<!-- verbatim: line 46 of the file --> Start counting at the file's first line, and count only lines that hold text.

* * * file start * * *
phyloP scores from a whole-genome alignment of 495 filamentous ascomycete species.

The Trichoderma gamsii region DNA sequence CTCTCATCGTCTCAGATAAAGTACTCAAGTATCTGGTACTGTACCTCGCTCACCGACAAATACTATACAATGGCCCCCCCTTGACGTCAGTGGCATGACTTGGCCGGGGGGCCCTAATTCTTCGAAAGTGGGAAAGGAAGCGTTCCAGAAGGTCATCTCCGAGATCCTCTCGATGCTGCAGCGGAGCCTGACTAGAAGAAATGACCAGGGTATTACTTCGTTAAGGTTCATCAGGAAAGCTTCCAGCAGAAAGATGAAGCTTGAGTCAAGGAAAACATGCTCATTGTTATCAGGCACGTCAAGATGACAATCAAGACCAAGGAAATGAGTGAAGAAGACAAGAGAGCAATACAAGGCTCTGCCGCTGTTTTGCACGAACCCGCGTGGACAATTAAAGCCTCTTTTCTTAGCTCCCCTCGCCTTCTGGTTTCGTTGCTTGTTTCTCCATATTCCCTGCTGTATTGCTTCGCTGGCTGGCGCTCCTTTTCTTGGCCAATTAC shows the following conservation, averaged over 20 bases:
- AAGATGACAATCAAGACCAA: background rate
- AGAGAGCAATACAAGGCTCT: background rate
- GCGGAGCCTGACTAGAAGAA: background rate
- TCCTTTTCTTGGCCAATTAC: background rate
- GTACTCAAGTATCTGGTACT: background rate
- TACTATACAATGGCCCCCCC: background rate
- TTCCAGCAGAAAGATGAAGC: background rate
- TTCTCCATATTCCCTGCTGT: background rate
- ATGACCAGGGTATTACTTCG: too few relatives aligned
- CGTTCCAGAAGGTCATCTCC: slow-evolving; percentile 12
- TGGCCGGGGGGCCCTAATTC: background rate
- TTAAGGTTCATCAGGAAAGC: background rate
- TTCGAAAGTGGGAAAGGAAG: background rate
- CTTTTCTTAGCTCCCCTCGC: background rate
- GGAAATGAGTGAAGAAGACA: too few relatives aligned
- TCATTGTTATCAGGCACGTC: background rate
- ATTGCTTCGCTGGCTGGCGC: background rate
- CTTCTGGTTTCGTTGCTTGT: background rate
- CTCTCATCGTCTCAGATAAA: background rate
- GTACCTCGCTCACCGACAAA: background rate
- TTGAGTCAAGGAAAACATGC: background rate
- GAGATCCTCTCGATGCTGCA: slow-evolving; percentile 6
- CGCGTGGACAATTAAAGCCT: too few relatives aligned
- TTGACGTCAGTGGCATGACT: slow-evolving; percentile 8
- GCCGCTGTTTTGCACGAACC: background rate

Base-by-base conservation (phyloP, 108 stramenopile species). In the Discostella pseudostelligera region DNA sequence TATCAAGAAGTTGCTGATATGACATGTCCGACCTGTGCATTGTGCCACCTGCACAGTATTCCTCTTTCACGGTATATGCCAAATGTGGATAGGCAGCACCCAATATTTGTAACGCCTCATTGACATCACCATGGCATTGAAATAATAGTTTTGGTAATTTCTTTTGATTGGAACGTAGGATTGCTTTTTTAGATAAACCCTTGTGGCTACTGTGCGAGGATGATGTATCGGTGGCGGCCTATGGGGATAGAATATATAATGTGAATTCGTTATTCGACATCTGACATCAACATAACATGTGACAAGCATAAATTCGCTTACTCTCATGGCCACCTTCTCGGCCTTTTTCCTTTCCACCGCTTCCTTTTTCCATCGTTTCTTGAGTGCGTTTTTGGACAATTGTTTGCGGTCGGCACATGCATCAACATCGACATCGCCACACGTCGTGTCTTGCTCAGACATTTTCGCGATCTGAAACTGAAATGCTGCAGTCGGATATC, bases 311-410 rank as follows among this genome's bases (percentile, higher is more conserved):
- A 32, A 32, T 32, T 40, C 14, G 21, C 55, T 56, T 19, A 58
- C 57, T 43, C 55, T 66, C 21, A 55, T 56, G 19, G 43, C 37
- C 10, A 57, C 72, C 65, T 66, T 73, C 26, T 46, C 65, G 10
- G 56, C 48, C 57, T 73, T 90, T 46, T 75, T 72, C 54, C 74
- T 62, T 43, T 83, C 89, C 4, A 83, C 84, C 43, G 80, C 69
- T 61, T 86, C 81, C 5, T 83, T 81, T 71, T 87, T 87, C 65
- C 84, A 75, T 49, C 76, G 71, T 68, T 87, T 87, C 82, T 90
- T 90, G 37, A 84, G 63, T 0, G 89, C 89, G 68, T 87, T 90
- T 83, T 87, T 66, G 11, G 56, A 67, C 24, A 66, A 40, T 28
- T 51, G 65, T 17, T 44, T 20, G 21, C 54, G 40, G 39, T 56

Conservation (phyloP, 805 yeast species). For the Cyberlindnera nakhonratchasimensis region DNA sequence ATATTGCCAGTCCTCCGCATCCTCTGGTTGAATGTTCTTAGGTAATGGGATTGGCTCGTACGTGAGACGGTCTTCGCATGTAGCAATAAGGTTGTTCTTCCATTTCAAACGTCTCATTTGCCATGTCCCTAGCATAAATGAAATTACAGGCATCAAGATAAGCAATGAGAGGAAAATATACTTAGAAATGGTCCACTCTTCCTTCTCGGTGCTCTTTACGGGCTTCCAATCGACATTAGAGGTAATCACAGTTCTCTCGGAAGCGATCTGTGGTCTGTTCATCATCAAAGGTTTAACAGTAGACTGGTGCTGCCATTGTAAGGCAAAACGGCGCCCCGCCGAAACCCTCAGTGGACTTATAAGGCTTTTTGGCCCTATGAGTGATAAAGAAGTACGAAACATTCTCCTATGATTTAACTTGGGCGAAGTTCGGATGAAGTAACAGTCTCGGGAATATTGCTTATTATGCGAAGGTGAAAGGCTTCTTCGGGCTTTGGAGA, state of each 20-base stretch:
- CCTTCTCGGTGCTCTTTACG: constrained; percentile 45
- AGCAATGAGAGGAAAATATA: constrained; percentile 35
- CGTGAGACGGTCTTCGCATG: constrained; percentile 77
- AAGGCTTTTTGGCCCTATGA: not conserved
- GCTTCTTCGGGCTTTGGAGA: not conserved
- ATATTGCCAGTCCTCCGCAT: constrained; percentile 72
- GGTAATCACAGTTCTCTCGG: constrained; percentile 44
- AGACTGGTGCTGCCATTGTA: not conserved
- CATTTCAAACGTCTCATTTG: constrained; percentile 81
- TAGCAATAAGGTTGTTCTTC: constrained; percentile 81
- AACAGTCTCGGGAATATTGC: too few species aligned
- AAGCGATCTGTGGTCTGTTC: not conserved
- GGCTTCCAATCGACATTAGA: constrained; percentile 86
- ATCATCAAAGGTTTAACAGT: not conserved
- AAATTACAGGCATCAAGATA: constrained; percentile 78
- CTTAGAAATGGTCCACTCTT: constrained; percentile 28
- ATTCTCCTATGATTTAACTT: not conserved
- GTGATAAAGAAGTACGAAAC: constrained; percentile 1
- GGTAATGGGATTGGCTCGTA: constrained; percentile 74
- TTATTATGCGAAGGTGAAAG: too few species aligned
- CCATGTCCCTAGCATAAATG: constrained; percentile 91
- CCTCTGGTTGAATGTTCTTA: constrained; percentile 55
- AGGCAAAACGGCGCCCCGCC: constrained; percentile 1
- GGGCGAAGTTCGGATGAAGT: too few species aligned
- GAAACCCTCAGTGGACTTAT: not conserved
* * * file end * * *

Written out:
- GGTAATCACAGTTCTCTCGG: constrained; percentile 44